Occasionally, you’ll see blog posts, Tweets, and various miscellaneous website content peppered with them: smileys. Sometimes they take the form of frownies, sometimes it’s winking faces, and every once in a while, you encounter the dreaded ‘lol.’ (Okay, so that one’s not technically an emoticon, but it falls into the same grouping of modern linguistics, as far as I’m concerned.) The point is, emoticons have become as ubiquitous as metal breast plate connoisseurs at a Xena convention.
Yes, social media content writing and its slightly older counterpart blogging are still relatively new animals, whose vast potential is rapidly being untapped and discovered more and more with each post. And arguably, there’s something to be said for the ways in which the social media revolution has eliminated a need for formality. After all, any yahoo with a basic Internet connection (and, well, a Yahoo email account) can Tweet and blog to his heart’s content, but this of course makes the task of sorting wheat from chafe that much more difficult.
Which brings me to my initial point: emoticons. Or, namely their use. When it’s appropriate, when it’s not. In general, the inclusion of smileys into a blog post of any caliber is usually enough to lessen my ability to take the post (and by extension, the poster) very seriously. With Tweeting, the practice can be a bit more appropriate, but should most certainly be used as sparingly as possible. Think of smileys and Internet slang as a couple sprays of Curious, Britney Spears’ signature scent. A few dabs here and there can accent and augment your posts – particularly if you happen to be posting something that might be of dubious interpretation. Think of all the times you Tweeted something that was meant to be funny but, due to the nature of non-verbalized wording, was perhaps misinterpreted by someone. In that case, emoticons are good for clarifying your intent and letting your followers and readers know that, hey, this is meant to be funny, or this is meant to be kinda-salacious-but-not-really.
Example: “I never meta tag I didn’t like. :)”
Or: “I’m trying to get my blog content up, but I think all the drinking I did is preventing it. ;-)”
However, as we gracefully return to the scent de Spears analogy, you will of course want to exercise some caution on your use of emoticons on Twitter. As with anything that deviates a bit outside the norm, a little can quickly go a long way. A good rule of thumb is to keep your emoticon and Internet vernacular use limited to posts that are generally informal (a conversational post, as opposed to a content, business, or links post). And again, you can always make ample use of smileys in posts where intent could be seen as ambiguous.
Blogs conversely, should be regarded with a slightly altered set of standards when it comes to emoticons. As I said, I’m loathe to regard blog posts riddled with smileys on any kind of serious playing field, and I have to imagine that many of my fellow ‘net junkies express similar sentiments. The same goes for LOL, ROFL, LMAO, WTF, OMG, and any other of a plethora of Internet acronyms in regular rotation out there. If I see these in a blog post, I will probably end up LOLINRLing (laughing out loud in real life), but definitely not for the reasons you were hoping for. If I had my way, I would speed dial Al Gore and request that emoticons and shortened slang be prohibited from casual use in all blogs, but seeing as how Mr. Gore isn’t likely to take my calls, I will say this: if you MUST use informal linguistics in your blog, keep it light, simple, and besides the primary point. Emoticons should only register as the barest of afterthoughts, and certainly not as an integral centerpiece to whatever it is you’re posting about. If you can work them in as a form of self-commentary, all the better. Again, here’s a short example:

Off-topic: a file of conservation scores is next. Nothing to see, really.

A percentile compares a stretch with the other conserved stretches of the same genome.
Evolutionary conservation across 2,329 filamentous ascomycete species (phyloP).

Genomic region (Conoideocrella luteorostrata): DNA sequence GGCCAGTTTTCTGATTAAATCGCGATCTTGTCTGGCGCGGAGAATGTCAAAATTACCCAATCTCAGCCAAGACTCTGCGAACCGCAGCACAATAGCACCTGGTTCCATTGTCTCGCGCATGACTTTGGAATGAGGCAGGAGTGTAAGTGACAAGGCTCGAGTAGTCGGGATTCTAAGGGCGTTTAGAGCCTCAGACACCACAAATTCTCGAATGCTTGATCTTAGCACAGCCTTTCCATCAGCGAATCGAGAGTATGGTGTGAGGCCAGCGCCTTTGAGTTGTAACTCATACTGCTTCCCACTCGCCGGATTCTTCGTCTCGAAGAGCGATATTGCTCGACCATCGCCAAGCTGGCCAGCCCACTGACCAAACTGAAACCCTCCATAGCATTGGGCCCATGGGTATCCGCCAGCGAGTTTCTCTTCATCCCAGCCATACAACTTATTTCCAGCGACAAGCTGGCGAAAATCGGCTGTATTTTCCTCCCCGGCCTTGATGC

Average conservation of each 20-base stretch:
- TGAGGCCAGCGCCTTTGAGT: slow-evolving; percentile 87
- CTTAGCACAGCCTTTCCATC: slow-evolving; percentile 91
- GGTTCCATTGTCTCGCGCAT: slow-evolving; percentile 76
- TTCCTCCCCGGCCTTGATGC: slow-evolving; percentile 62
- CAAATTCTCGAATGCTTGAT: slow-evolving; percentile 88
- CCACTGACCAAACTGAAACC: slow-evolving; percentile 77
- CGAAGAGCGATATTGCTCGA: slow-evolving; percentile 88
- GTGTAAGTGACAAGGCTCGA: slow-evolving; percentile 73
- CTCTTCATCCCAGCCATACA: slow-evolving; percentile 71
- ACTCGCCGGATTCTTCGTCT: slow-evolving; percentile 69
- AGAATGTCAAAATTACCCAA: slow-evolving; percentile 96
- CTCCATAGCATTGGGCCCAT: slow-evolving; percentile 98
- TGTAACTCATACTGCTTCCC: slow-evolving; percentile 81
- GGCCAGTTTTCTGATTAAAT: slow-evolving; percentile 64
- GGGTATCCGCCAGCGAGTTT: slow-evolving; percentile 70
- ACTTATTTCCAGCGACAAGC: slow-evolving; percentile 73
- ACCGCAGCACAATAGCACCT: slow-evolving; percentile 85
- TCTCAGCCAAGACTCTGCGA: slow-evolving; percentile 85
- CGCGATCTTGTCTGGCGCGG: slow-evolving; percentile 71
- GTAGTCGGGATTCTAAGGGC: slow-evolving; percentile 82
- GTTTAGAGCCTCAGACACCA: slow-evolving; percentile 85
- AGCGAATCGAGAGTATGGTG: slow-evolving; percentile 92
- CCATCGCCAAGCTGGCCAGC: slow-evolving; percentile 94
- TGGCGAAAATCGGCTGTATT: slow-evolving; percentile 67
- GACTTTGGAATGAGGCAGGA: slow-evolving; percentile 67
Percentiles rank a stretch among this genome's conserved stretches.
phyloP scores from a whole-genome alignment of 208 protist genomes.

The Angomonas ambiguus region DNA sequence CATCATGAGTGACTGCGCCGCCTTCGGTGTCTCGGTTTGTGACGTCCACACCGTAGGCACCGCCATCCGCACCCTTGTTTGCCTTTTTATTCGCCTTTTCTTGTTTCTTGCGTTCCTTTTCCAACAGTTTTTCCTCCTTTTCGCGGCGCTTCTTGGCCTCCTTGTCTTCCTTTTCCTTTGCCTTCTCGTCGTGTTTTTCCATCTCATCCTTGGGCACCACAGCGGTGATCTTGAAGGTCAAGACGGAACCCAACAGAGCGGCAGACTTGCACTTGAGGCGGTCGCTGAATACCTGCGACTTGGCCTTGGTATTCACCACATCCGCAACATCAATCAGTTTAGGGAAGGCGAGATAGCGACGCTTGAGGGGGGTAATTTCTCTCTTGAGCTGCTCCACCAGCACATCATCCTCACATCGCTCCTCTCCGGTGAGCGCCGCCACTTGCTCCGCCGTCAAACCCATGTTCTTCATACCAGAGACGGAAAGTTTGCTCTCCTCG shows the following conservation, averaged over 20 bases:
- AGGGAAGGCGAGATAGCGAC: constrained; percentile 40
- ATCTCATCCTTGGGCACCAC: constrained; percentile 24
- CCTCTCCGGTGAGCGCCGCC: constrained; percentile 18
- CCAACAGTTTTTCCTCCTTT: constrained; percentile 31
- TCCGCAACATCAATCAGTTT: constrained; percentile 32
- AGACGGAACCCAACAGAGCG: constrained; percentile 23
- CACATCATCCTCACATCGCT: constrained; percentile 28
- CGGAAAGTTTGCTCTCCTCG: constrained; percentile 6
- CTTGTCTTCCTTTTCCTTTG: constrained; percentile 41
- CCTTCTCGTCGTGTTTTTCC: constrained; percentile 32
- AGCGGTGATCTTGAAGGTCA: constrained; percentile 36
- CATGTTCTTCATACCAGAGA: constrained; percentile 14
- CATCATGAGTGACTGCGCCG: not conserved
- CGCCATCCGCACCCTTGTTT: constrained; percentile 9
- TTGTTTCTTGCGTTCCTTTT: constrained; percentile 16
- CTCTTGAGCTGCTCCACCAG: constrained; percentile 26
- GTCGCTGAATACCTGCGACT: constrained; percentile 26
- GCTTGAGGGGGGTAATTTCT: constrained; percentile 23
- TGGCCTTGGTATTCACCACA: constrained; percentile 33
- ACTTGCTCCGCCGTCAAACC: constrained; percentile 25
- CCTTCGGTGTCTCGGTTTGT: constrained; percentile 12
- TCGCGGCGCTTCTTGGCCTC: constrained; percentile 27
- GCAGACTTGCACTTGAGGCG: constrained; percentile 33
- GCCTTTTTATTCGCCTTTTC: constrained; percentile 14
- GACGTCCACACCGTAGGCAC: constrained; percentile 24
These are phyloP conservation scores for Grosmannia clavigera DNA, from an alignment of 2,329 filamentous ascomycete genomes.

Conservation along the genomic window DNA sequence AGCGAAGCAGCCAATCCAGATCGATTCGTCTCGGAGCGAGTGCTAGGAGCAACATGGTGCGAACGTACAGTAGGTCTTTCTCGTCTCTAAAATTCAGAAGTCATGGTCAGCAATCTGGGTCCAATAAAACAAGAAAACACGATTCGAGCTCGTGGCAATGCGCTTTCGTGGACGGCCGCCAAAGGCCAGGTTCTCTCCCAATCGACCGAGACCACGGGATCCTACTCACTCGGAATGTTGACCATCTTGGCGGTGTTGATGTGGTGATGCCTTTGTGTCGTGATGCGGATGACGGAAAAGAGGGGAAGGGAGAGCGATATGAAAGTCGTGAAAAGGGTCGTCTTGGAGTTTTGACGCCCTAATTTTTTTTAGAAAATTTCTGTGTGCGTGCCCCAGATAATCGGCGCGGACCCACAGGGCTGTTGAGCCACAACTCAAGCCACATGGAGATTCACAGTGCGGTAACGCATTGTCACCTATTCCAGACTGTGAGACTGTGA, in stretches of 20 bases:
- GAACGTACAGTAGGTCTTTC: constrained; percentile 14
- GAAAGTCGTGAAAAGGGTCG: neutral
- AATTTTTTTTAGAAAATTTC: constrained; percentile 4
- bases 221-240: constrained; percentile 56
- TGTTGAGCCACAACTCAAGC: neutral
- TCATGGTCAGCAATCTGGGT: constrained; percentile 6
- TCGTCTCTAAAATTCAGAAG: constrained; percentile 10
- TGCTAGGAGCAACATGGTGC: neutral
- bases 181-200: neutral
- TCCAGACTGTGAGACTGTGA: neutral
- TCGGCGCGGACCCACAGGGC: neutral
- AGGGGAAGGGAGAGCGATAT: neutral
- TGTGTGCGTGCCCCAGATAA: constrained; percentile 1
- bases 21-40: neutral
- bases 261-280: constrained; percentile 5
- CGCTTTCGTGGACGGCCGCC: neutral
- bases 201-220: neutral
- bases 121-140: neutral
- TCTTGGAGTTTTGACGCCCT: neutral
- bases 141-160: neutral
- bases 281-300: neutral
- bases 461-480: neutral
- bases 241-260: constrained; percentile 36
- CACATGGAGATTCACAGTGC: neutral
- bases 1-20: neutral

“Over the weekend, I traveled down to Lake Woebegone for some fun in the sun with my dear friend Garrison Keillor. Garry told so many amusing anecdotes, as he’s wont to do, that I frequently found myself making this face: :-D. Of course, as you can imagine, there was much LOLing to be found, too.”
“It was truly a wonderful weekend. I’ve been given so much to reflect on, and feel that I am blessed in so many extraordinary ways. Sometimes, when I’m in the throes of a Keillor conversation, I just feel so… happy. :)”
Now, to review: emoticons can be cute, and are something unique to the internet revolution, but don’t rely on them to say what can’t be said with real words. And rarely are they appropriate for website content. If you find yourself not expressing your thoughts as meaningfully as you’d like, try running your work through the editing process before sticking a smiley at the end of it. You’ll wind up appreciating the little extra kick an emoticon can bring to a post a lot more if you delegate its use to special occasions only.
This post was written by Emma, our social media content manager. If you would like to have her work on your social media campaign, touch base with us via firstname.lastname@example.org and we will hook you up!
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